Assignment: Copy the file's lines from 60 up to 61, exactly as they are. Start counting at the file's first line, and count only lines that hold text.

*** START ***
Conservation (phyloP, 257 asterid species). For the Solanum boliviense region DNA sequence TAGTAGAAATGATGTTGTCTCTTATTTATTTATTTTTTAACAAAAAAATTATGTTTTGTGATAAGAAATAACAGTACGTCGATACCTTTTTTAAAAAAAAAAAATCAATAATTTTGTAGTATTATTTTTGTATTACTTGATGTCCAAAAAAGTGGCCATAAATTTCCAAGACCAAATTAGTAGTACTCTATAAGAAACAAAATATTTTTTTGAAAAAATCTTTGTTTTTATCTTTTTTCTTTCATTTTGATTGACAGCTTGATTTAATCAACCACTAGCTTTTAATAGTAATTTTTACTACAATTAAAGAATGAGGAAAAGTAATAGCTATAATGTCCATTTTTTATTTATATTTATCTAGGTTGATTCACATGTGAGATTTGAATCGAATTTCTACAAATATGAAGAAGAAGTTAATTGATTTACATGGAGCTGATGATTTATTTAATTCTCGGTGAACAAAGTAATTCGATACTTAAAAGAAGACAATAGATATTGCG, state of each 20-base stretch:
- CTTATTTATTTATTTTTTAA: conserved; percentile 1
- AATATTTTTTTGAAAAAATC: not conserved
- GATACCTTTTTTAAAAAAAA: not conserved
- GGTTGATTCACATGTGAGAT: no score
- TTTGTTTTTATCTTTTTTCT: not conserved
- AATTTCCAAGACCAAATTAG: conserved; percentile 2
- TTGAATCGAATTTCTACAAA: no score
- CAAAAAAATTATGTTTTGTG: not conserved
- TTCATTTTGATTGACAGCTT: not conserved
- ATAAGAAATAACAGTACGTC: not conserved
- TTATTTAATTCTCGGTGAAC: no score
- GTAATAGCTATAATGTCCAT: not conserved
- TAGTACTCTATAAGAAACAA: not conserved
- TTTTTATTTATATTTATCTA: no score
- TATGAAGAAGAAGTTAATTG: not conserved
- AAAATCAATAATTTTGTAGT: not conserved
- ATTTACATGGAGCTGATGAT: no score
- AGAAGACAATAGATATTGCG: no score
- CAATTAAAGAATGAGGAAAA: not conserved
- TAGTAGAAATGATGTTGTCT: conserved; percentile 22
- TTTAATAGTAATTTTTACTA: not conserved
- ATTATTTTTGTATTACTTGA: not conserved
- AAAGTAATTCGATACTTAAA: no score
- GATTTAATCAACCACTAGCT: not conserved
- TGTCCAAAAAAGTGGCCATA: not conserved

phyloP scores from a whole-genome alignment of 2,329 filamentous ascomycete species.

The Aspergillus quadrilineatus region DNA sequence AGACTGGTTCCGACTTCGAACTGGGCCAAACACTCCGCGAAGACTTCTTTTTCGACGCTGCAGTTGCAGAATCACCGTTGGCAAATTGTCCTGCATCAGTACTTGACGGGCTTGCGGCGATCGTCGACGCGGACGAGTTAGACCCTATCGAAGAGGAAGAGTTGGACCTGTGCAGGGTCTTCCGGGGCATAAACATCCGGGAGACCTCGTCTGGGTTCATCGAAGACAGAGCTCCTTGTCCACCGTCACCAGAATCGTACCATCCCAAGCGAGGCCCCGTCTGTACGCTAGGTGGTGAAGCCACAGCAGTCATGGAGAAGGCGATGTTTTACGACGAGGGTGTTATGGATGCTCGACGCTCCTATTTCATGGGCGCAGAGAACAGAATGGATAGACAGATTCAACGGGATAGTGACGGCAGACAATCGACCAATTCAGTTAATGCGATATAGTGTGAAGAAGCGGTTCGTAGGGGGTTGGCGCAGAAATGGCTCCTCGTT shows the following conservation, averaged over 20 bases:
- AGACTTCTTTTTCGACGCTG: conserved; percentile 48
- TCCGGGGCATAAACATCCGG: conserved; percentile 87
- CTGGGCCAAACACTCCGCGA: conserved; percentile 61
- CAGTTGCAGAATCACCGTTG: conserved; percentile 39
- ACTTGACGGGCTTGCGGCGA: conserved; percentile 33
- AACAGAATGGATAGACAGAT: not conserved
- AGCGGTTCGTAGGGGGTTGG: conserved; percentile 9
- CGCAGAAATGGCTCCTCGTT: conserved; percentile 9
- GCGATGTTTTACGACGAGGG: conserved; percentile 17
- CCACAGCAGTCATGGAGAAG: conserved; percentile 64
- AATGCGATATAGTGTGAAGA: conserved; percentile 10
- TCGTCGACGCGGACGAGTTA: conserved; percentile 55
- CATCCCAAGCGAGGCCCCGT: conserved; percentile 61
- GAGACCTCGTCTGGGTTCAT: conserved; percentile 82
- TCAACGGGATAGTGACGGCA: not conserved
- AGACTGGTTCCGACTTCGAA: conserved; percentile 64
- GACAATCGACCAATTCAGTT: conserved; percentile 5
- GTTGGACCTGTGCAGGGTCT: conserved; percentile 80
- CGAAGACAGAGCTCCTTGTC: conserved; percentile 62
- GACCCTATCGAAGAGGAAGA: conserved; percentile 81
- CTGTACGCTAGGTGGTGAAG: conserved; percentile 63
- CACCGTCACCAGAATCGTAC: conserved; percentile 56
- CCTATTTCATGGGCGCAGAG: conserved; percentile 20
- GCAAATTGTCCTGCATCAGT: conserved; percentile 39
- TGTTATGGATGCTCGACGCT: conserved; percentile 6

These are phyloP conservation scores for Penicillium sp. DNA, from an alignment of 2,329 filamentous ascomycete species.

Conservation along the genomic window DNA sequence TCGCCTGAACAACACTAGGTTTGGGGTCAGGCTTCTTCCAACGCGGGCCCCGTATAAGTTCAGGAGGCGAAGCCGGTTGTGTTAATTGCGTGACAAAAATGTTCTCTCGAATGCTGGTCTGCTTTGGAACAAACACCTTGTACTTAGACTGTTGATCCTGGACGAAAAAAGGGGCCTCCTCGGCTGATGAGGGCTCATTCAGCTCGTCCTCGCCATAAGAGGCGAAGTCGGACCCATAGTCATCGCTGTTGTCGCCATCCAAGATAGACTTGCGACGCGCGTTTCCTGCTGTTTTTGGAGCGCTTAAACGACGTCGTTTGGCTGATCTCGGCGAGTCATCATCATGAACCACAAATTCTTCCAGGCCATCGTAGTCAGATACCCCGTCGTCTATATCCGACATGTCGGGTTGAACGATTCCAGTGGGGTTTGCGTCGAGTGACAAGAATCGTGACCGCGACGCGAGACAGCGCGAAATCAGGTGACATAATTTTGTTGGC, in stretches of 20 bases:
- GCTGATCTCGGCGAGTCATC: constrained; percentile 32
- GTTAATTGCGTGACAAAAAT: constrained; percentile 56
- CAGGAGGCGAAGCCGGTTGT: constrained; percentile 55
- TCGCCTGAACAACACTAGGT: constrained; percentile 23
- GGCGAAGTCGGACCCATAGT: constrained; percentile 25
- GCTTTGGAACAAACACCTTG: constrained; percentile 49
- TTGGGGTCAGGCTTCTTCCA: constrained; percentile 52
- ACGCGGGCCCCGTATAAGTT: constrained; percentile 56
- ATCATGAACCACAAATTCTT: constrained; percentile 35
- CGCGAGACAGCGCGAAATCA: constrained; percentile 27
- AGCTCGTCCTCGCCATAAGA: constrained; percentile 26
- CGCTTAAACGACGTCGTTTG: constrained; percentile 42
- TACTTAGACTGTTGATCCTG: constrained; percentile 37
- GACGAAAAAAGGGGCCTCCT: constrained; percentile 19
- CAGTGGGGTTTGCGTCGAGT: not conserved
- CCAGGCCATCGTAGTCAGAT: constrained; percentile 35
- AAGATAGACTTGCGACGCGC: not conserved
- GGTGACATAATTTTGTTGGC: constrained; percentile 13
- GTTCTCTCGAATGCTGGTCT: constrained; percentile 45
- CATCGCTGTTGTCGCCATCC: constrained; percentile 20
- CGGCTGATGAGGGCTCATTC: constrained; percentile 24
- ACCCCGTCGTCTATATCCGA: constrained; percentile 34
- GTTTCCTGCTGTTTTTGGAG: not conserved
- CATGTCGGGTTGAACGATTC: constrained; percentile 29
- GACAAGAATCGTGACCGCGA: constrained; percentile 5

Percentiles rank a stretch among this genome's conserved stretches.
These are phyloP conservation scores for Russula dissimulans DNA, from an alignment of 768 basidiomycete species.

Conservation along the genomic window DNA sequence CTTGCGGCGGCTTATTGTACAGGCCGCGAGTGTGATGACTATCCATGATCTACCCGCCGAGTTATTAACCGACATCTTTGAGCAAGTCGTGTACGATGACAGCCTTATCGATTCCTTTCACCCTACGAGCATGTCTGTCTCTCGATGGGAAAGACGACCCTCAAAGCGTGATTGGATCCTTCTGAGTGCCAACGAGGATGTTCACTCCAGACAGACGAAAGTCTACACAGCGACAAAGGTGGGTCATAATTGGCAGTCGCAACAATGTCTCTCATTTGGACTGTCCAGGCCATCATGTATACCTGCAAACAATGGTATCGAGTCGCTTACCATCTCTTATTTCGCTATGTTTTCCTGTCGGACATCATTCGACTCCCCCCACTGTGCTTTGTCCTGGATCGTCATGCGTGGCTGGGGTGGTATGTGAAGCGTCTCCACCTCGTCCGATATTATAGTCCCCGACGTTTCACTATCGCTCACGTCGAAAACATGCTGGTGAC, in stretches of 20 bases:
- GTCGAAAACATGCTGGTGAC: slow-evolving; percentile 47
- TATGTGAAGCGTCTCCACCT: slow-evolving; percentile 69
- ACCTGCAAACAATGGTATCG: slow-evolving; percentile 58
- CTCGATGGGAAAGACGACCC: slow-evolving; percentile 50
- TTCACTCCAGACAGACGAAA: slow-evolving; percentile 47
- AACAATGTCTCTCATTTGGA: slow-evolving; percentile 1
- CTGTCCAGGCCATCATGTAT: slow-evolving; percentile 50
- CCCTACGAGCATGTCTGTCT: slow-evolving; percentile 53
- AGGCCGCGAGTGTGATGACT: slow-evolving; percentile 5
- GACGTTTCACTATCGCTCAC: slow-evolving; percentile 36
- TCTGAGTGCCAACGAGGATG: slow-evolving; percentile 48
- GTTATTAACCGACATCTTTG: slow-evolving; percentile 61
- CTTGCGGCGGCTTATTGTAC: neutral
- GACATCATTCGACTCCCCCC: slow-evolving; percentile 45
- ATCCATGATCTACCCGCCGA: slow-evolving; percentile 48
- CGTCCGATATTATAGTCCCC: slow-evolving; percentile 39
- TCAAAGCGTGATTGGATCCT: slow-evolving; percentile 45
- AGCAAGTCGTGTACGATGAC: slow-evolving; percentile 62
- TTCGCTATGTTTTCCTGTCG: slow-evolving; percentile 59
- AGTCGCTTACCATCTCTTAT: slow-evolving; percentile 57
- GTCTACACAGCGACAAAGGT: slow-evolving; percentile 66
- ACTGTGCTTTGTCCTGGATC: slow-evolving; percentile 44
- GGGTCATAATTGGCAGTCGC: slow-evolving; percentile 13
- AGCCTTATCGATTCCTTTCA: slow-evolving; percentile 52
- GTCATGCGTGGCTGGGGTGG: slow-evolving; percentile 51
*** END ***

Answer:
- GGCGAAGTCGGACCCATAGT: constrained; percentile 25
- GCTTTGGAACAAACACCTTG: constrained; percentile 49